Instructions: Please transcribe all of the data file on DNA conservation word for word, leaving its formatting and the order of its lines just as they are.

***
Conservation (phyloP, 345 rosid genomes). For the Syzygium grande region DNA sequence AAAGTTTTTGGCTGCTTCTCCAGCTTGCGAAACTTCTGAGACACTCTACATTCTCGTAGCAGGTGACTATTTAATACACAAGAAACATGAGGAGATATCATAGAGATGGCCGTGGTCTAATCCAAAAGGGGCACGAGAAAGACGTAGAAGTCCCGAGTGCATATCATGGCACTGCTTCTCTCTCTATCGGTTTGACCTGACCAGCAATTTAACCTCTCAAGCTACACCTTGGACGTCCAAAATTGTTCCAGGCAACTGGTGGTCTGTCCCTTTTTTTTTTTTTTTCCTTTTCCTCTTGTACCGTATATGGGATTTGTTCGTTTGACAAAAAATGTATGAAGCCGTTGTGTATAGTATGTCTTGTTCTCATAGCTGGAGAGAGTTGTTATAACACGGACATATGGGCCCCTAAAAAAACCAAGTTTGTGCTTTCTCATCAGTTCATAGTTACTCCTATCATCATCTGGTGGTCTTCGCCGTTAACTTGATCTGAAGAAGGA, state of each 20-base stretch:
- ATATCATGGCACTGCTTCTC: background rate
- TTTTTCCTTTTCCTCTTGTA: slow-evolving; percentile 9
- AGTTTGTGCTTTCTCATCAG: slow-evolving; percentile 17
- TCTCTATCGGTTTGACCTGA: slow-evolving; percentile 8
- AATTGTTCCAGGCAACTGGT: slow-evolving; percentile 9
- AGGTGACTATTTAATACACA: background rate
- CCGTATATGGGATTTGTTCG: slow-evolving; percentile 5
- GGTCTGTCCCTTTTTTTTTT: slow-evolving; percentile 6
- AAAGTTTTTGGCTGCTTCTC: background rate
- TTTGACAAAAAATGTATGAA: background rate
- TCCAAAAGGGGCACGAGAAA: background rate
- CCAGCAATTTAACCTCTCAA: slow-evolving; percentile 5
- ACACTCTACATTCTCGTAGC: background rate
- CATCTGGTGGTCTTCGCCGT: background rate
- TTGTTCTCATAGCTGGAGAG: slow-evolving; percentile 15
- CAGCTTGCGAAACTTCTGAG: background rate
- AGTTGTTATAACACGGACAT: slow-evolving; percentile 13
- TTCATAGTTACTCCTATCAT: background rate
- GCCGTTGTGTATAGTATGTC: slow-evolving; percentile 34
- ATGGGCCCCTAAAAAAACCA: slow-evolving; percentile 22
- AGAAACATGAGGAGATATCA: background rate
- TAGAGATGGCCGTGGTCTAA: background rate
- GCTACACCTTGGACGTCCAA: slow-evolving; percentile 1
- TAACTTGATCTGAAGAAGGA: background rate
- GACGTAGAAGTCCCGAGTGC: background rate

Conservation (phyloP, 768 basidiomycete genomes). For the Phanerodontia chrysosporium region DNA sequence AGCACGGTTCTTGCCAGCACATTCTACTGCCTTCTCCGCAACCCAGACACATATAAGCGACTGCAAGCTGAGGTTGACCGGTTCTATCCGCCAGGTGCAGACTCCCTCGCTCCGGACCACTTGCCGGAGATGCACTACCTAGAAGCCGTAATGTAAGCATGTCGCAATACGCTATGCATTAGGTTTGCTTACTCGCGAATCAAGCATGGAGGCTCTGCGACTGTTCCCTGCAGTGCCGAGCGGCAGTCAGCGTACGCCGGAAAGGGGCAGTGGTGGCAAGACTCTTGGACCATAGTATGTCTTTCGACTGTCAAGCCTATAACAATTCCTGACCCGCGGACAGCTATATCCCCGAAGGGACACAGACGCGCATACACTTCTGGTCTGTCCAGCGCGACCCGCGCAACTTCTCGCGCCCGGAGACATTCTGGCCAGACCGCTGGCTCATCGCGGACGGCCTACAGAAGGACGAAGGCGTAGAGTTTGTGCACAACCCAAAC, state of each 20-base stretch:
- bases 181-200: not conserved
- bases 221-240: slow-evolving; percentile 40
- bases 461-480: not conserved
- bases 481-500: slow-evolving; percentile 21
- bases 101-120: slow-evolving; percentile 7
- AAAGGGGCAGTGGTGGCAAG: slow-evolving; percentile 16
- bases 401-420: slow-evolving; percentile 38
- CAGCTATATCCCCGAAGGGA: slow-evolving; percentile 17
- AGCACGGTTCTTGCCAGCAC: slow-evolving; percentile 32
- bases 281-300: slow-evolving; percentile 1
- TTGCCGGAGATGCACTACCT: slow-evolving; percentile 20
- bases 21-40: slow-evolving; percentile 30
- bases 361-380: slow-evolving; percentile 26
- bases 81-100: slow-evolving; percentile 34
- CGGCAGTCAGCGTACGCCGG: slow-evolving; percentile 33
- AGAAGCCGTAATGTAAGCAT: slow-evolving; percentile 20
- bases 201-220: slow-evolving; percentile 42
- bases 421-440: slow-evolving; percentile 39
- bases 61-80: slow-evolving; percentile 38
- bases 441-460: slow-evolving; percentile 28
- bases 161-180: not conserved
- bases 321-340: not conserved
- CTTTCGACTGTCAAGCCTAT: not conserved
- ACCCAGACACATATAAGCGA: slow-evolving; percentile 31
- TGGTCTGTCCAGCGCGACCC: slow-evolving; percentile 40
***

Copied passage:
Conservation (phyloP, 345 rosid genomes). For the Syzygium grande region DNA sequence AAAGTTTTTGGCTGCTTCTCCAGCTTGCGAAACTTCTGAGACACTCTACATTCTCGTAGCAGGTGACTATTTAATACACAAGAAACATGAGGAGATATCATAGAGATGGCCGTGGTCTAATCCAAAAGGGGCACGAGAAAGACGTAGAAGTCCCGAGTGCATATCATGGCACTGCTTCTCTCTCTATCGGTTTGACCTGACCAGCAATTTAACCTCTCAAGCTACACCTTGGACGTCCAAAATTGTTCCAGGCAACTGGTGGTCTGTCCCTTTTTTTTTTTTTTTCCTTTTCCTCTTGTACCGTATATGGGATTTGTTCGTTTGACAAAAAATGTATGAAGCCGTTGTGTATAGTATGTCTTGTTCTCATAGCTGGAGAGAGTTGTTATAACACGGACATATGGGCCCCTAAAAAAACCAAGTTTGTGCTTTCTCATCAGTTCATAGTTACTCCTATCATCATCTGGTGGTCTTCGCCGTTAACTTGATCTGAAGAAGGA, state of each 20-base stretch:
- ATATCATGGCACTGCTTCTC: background rate
- TTTTTCCTTTTCCTCTTGTA: slow-evolving; percentile 9
- AGTTTGTGCTTTCTCATCAG: slow-evolving; percentile 17
- TCTCTATCGGTTTGACCTGA: slow-evolving; percentile 8
- AATTGTTCCAGGCAACTGGT: slow-evolving; percentile 9
- AGGTGACTATTTAATACACA: background rate
- CCGTATATGGGATTTGTTCG: slow-evolving; percentile 5
- GGTCTGTCCCTTTTTTTTTT: slow-evolving; percentile 6
- AAAGTTTTTGGCTGCTTCTC: background rate
- TTTGACAAAAAATGTATGAA: background rate
- TCCAAAAGGGGCACGAGAAA: background rate
- CCAGCAATTTAACCTCTCAA: slow-evolving; percentile 5
- ACACTCTACATTCTCGTAGC: background rate
- CATCTGGTGGTCTTCGCCGT: background rate
- TTGTTCTCATAGCTGGAGAG: slow-evolving; percentile 15
- CAGCTTGCGAAACTTCTGAG: background rate
- AGTTGTTATAACACGGACAT: slow-evolving; percentile 13
- TTCATAGTTACTCCTATCAT: background rate
- GCCGTTGTGTATAGTATGTC: slow-evolving; percentile 34
- ATGGGCCCCTAAAAAAACCA: slow-evolving; percentile 22
- AGAAACATGAGGAGATATCA: background rate
- TAGAGATGGCCGTGGTCTAA: background rate
- GCTACACCTTGGACGTCCAA: slow-evolving; percentile 1
- TAACTTGATCTGAAGAAGGA: background rate
- GACGTAGAAGTCCCGAGTGC: background rate

Conservation (phyloP, 768 basidiomycete genomes). For the Phanerodontia chrysosporium region DNA sequence AGCACGGTTCTTGCCAGCACATTCTACTGCCTTCTCCGCAACCCAGACACATATAAGCGACTGCAAGCTGAGGTTGACCGGTTCTATCCGCCAGGTGCAGACTCCCTCGCTCCGGACCACTTGCCGGAGATGCACTACCTAGAAGCCGTAATGTAAGCATGTCGCAATACGCTATGCATTAGGTTTGCTTACTCGCGAATCAAGCATGGAGGCTCTGCGACTGTTCCCTGCAGTGCCGAGCGGCAGTCAGCGTACGCCGGAAAGGGGCAGTGGTGGCAAGACTCTTGGACCATAGTATGTCTTTCGACTGTCAAGCCTATAACAATTCCTGACCCGCGGACAGCTATATCCCCGAAGGGACACAGACGCGCATACACTTCTGGTCTGTCCAGCGCGACCCGCGCAACTTCTCGCGCCCGGAGACATTCTGGCCAGACCGCTGGCTCATCGCGGACGGCCTACAGAAGGACGAAGGCGTAGAGTTTGTGCACAACCCAAAC, state of each 20-base stretch:
- bases 181-200: not conserved
- bases 221-240: slow-evolving; percentile 40
- bases 461-480: not conserved
- bases 481-500: slow-evolving; percentile 21
- bases 101-120: slow-evolving; percentile 7
- AAAGGGGCAGTGGTGGCAAG: slow-evolving; percentile 16
- bases 401-420: slow-evolving; percentile 38
- CAGCTATATCCCCGAAGGGA: slow-evolving; percentile 17
- AGCACGGTTCTTGCCAGCAC: slow-evolving; percentile 32
- bases 281-300: slow-evolving; percentile 1
- TTGCCGGAGATGCACTACCT: slow-evolving; percentile 20
- bases 21-40: slow-evolving; percentile 30
- bases 361-380: slow-evolving; percentile 26
- bases 81-100: slow-evolving; percentile 34
- CGGCAGTCAGCGTACGCCGG: slow-evolving; percentile 33
- AGAAGCCGTAATGTAAGCAT: slow-evolving; percentile 20
- bases 201-220: slow-evolving; percentile 42
- bases 421-440: slow-evolving; percentile 39
- bases 61-80: slow-evolving; percentile 38
- bases 441-460: slow-evolving; percentile 28
- bases 161-180: not conserved
- bases 321-340: not conserved
- CTTTCGACTGTCAAGCCTAT: not conserved
- ACCCAGACACATATAAGCGA: slow-evolving; percentile 31
- TGGTCTGTCCAGCGCGACCC: slow-evolving; percentile 40